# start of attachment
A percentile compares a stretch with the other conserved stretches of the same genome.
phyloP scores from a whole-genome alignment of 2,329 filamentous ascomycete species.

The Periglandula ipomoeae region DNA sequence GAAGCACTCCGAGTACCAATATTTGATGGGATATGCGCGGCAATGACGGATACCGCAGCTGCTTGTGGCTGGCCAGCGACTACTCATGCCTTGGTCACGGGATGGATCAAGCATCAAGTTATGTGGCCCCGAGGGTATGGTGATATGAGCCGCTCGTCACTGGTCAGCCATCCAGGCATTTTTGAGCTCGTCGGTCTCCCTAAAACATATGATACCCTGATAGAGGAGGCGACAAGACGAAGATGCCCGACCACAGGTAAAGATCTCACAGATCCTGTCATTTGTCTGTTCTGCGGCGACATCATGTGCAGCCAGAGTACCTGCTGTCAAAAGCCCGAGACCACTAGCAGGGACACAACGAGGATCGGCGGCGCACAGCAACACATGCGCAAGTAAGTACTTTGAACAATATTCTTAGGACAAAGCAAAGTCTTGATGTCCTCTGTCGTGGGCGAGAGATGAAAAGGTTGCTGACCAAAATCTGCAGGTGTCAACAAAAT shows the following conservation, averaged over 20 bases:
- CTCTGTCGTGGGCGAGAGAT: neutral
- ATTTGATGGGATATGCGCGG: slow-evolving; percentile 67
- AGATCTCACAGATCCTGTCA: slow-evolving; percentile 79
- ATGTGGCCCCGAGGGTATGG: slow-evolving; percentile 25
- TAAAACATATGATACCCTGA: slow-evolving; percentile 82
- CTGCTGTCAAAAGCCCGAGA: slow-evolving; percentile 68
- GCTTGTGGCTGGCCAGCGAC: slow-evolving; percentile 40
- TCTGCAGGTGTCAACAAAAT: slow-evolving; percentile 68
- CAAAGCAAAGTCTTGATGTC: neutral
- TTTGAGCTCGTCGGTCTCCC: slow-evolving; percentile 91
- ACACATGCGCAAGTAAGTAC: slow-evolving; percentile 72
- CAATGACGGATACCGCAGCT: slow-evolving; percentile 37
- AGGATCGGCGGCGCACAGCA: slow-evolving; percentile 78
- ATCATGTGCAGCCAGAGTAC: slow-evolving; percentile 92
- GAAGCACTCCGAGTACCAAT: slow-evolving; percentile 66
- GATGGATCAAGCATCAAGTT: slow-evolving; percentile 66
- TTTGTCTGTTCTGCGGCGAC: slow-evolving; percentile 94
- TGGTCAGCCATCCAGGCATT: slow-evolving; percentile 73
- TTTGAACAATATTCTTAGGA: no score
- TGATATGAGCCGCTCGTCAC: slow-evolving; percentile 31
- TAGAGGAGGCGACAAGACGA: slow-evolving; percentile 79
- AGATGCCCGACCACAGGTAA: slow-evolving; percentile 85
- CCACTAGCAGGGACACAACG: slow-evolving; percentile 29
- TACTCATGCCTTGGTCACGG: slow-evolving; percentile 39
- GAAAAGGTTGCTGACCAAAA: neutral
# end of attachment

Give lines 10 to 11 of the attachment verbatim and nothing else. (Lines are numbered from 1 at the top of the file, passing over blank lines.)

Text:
- GCTTGTGGCTGGCCAGCGAC: slow-evolving; percentile 40
- TCTGCAGGTGTCAACAAAAT: slow-evolving; percentile 68